Eating a healthy diet along with exercise can help reduce problems as we age
By Deborah Jeanne Sergeant
No food represents an edible fountain of youth. However, eating a variety of healthful foods, along with exercise, adequate sleep, stress mitigation and eschewing unhealthful habits like tobacco use and drug abuse, can support healthy aging.
The key areas that promote overall wellness while aging include the gut, brain, skin and joints.
Gut health is important as it is viewed as a vital part of the immune system and as the body’s means of absorbing nutrients.
In addition to eating foods containing probiotics, the good bacteria, such as yogurt, kefir and kombucha, Hannah Smith, a registered dietitian, said that it is important to eat between 25 and 30 grams of dietary fiber daily as fiber feeds good bacteria.
“Most Americans get 15 grams of fiber,” she said. “Fiber is something you introduce slowly. Build it up slowly over time. Drink enough water as you’re increasing your fiber.”
Smith is the manager of clinical nutrition for Newark-Wayne Community Hospital and Clifton Springs Hospital & Clinic.
Green, leafy vegetables, whole wheat bread and whole grains like chia seeds and plain popcorn and oatmeal are all good sources of fiber. But check the label for fiber content, as often product claims do not live up to the hype.
Smith also cautioned against excess alcohol, as that taxes the gastrointestinal system.
In addition to monitoring sun exposure and wearing sunscreen, Smith recommends drinking enough water and consuming foods with enough vitamins D, A and C, along with zinc and omega 3 and omega 6 fatty acids.
“These all contribute to how your skin maintains your integrity,” Smith said. “Many of these repair skin cells.”
Good sources of omega 3 and 6 are fatty fish, avocado, nuts, green leafy vegetables, dark chocolate in moderation. Lean beef, shellfish, legumes, seeds and eggs are rich in zinc. Consume vitamins of all sorts in a colorful variety of produce.
To support skin health, Heather Carrera, doctor of clinical nutrition at the office of Lesley James, MD in Pittsford, advises avoiding smoking, excessive alcohol, poor sleep and an inflammatory diet high in sugar and refined carbs.
“That damages collagen production, which leads to the breakdown of skin’s integrity and leads to sagging,” she said. “Avoiding those things is a huge part.” Consuming foods rich in collagen can help in skin rejuvenation and restoration. If you have more questions about the benefits of collagen, get the facts here.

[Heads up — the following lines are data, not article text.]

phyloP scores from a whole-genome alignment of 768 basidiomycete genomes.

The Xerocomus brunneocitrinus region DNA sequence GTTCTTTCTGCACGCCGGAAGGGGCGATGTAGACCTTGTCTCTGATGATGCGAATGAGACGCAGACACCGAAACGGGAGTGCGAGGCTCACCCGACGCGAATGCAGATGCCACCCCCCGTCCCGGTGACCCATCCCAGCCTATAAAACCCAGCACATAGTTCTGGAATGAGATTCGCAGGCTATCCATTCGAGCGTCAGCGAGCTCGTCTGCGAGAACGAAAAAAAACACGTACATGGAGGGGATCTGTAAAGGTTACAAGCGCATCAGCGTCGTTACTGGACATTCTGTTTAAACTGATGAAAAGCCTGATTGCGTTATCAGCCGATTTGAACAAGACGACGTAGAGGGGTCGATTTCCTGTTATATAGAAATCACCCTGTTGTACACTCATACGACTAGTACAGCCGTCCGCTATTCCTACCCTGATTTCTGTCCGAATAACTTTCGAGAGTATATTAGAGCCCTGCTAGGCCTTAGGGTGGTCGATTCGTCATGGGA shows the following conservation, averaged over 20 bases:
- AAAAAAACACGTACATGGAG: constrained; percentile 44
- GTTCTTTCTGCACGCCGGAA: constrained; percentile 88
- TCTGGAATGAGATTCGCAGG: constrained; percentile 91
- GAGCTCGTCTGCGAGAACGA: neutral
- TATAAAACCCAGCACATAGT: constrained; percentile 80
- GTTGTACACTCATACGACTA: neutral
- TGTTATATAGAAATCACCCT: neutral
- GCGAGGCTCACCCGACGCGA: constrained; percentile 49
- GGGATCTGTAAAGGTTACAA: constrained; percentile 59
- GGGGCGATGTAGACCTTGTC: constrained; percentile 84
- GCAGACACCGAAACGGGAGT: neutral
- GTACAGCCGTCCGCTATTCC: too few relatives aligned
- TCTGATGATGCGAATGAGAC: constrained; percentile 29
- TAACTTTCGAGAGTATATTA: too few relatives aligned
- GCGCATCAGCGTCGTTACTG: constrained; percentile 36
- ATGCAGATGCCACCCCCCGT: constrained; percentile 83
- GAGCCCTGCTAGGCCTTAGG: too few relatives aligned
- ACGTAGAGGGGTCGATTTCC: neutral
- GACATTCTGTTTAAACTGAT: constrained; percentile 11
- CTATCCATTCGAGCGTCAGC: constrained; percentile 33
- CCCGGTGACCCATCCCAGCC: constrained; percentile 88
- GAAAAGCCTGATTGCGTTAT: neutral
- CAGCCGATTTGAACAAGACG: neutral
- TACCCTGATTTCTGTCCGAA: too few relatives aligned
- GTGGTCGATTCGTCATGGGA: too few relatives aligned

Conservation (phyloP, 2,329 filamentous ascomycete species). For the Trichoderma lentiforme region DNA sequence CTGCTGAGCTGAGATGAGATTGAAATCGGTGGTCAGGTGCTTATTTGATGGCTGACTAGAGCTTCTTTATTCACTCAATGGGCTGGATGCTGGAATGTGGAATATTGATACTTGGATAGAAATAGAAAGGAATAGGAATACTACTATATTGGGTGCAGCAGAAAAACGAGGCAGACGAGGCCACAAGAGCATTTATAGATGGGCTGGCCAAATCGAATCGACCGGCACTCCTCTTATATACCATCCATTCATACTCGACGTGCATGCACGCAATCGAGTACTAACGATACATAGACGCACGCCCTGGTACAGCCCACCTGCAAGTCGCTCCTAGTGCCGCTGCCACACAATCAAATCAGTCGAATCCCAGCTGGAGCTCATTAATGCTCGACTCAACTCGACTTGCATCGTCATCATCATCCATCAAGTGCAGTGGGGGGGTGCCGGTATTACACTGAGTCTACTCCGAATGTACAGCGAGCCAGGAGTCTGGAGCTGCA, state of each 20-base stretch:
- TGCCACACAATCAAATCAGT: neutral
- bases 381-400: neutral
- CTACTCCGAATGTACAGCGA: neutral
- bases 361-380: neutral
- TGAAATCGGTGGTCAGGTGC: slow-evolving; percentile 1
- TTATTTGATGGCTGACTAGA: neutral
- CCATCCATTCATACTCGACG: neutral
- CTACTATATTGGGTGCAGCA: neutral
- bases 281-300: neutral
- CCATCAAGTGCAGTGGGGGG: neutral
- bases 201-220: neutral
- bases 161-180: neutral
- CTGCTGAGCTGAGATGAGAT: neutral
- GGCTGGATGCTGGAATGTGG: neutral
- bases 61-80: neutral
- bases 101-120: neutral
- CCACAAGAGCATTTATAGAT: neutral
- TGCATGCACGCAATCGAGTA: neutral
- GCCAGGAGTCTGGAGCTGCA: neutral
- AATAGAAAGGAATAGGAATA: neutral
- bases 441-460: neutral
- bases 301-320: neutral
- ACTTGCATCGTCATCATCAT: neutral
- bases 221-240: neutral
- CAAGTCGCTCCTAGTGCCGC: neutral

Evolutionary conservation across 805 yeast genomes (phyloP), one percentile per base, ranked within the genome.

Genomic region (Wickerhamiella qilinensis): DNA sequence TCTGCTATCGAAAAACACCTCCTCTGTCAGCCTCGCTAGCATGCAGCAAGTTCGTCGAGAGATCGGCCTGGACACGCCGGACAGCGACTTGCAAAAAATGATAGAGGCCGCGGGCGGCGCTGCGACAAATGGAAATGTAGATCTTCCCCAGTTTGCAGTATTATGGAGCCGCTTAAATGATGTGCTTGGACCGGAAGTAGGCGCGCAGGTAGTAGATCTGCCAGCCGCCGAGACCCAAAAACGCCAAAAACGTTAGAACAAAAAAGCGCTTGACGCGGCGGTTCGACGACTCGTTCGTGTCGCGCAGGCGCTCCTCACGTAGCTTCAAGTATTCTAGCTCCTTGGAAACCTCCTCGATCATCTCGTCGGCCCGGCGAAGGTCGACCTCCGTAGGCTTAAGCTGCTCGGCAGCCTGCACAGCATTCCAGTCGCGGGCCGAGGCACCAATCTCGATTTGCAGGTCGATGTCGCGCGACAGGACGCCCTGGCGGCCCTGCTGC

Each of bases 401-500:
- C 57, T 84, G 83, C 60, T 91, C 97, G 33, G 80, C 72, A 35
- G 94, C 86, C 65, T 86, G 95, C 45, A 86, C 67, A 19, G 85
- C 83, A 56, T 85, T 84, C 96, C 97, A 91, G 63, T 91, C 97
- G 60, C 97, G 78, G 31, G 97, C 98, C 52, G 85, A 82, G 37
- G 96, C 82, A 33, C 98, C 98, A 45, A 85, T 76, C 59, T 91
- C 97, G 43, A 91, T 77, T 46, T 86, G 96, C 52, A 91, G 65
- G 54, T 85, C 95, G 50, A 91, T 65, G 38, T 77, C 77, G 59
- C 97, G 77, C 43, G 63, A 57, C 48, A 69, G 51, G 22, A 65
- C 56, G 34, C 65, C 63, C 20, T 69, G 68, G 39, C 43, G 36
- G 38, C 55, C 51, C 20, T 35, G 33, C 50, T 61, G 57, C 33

It can also help to eat foods that contain collagen, like fish, chicken, bone broth. Carrera also said that vitamin C, a precursor to collagen production, is important. Foods such citrus fruits, strawberries and broccoli are rich in vitamin C.
“It also links back to gut health as these issues often manifest as skin issues,” Carrera said.
Brain health while aging is a big concern for many adults. Since the brain is mainly comprised of fat, Carrera recommends consuming fat; however, it must be the right kind.
“You need healthy fat with the omega-3 from fish, which are key for brain health, especially for improving memory and focus,” she said. “Other healthy fats are important, but omega-3 is the most important.”
Sources like avocados, olive oil and olives contain “polyphenols which improve learning and memory,” Carrera said. “Colene is another. It’s hard to get in the diet. The main food is eggs. Eggs are often avoided for people conscious of health because of their cholesterol levels. But they’re the most concentrated source of choline in the diet.
“It’s vital for communication between the brain cells.”
Since a high level of oxidated stress ages the brain, consuming antioxidants, such as in blueberries, can help mitigate the effects. Carrera also recommends walnuts and green tea for supporting brain help.
Physical activity supports good health at any age. However, as one grows older, painful joints can make it harder to keep moving. Carrera said that as with skin health, collagen rich foods or supplements can help.
“A lot of people I work with, the joint pain is a symptom of something that hasn’t been addressed,” Carrera said. “Autoimmune disease is often a root cause. A lot of people do well with adding turmeric or curcumin, but the majority of people it takes more digging. Once you identify an autoimmune disorder, you have to get to the root of what’s driving this process.”
These issues may be addressed with medication or possibly a food elimination diet. Since joint pain can have different causes, it is important to look at each person individually and to not make any changes in diet or exercise without discussing them with a healthcare provider.